Art 280: Contemporary Exhibition Systems (4 units)*

  One course selected from the School of the Arts or
  the School of Humanities (4 units)

  SPRING 

  Art 215: Interdisciplinary Studies in Art & Culture (4 units) -or-
  Art 251: Special Topics Seminar (4 units)

  Art 240: Interdisciplinary Projects (4 units)

  One course selected from the School of the Arts or
  the School of Humanities (4 units)

  Year Three: FALL 

  Art 230: Graduate Group Critique (4 units)

  Art 262: Graduate Thesis Independent Study (4 units)

  Art 264: Critical & Curatorial Thesis Exhibition (4 units)

  WINTER 

  Art 215: Interdisciplinary Studies in Art & Culture (4 units)

  Art 262: Graduate Thesis Independent Study (4 units)

  One course selected from the School of the Arts or
  the School of Humanities (4 units)

  SPRING 

  Art 240: Interdisciplinary Projects (4 units)

  Art 262: Graduate Thesis Independent Study (4 units)

  One course selected from the School of the Arts or
  the School of Humanities (4 units)

Core Faculty, Department of Art

 

Juli Carson Ph.D. Massachusetts Institute of Technology

Professor, Modern and Contemporary Art History
Director, Critical and Curatorial Concentration
Director, University Art Gallery

 

Rhea Anastas Ph.D. Graduate Center, The City University of New York
Associate Professor of Art, Twentieth Century Experimentalism in the Visual Arts,
Contemporary Art, Critical Theory and Cultural Theory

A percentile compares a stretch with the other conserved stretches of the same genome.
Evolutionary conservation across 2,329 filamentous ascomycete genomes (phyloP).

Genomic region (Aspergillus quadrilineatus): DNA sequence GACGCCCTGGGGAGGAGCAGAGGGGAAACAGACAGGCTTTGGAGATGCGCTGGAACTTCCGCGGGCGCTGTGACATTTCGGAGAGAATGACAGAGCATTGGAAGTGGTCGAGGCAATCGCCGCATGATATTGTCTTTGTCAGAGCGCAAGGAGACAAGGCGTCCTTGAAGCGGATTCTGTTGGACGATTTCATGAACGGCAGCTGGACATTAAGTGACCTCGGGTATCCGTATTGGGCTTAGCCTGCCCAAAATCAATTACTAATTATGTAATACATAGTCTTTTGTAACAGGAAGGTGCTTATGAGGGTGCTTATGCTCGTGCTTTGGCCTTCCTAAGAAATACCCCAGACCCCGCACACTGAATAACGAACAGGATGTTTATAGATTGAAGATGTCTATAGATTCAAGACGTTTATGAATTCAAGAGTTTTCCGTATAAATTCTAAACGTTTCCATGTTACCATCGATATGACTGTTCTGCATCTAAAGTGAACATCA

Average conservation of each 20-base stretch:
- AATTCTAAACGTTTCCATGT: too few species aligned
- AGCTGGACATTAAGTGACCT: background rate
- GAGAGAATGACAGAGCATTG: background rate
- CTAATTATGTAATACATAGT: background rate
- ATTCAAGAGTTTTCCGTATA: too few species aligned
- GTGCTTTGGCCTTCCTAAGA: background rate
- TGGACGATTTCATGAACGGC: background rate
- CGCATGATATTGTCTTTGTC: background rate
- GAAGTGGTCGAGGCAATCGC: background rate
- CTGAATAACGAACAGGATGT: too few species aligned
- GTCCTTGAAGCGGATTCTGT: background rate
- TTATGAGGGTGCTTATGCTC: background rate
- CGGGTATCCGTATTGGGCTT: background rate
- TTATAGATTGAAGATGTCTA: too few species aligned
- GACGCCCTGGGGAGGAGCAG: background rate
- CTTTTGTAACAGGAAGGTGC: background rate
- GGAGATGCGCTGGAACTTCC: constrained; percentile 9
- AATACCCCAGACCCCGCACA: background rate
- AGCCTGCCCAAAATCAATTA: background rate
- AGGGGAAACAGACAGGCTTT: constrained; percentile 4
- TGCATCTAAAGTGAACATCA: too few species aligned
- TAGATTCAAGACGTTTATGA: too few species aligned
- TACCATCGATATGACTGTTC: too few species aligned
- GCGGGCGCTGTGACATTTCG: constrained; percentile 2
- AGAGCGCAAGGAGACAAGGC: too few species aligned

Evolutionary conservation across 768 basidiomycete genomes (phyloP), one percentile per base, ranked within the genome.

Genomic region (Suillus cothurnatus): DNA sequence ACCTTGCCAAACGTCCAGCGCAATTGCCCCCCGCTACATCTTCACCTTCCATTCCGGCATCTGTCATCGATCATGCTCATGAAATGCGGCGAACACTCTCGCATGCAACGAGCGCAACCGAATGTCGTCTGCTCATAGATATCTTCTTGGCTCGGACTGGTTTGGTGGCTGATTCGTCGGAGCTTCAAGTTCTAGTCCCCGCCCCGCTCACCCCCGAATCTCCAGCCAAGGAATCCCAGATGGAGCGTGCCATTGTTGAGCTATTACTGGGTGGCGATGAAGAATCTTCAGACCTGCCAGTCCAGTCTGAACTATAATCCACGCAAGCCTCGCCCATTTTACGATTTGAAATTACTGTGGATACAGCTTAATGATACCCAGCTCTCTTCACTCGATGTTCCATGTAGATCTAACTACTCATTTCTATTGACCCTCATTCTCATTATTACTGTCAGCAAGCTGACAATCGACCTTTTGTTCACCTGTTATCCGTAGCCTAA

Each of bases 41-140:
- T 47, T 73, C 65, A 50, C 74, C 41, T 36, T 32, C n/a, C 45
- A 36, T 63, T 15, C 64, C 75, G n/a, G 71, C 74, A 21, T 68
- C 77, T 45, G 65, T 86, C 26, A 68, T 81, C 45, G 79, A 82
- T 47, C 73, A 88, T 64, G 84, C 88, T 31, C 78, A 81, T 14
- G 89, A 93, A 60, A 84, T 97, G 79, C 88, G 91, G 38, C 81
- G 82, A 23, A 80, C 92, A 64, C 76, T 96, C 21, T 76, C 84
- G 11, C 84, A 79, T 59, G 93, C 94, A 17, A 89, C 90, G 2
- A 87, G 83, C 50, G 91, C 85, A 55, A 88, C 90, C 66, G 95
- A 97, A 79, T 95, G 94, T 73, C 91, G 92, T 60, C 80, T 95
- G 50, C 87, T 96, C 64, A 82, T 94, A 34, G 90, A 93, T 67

Kevin Appel M.F.A. University of California, Los Angeles
Professor, Painting

 

Ulysses Jenkins M.F.A. Otis College of Art, Los Angeles
Professor, Intermedia-Video/Performance Art

 

Daniel Joseph Martinez B.F.A. California Institute of the Arts
Bren Professor, Post Studio/ New Genres/ Sculpture/ Photography/ Installation / Public Interventions

 

Jennifer Pastor M.F.A. University of California, Los Angeles
Professor, Sculpture

 

Litia Perta Ph.D. Dept. of Rhetoric, UC Berkeley
Assistant Professor, Arts Writing

 

Bruce Yonemoto M.F.A. Otis Art Institute
Professor, Video, Multimedia, Film Theory

 

Core Faculty, Visual Studies/Humanities:

 

Bridget R. Cooks Ph.D. University of Rochester
Assistant Professor, Art History

 

Bliss Cua Lim Ph.D. New York University
Associate Professor, Film and Media Studies
Director, Ph.D. Program in Visual Studies

 

Catherine Liu Ph.D. City University of New York Graduate School and Center
Professor, Film and Media Studies; Comparative Literature
Director of the Humanities Center

 

James Nisbet Ph.D. Stanford University
Assistant Professor, Modern and Contemporary Art

 

Cecile Whiting Ph.D. Stanford University
Professor and Chair of Art History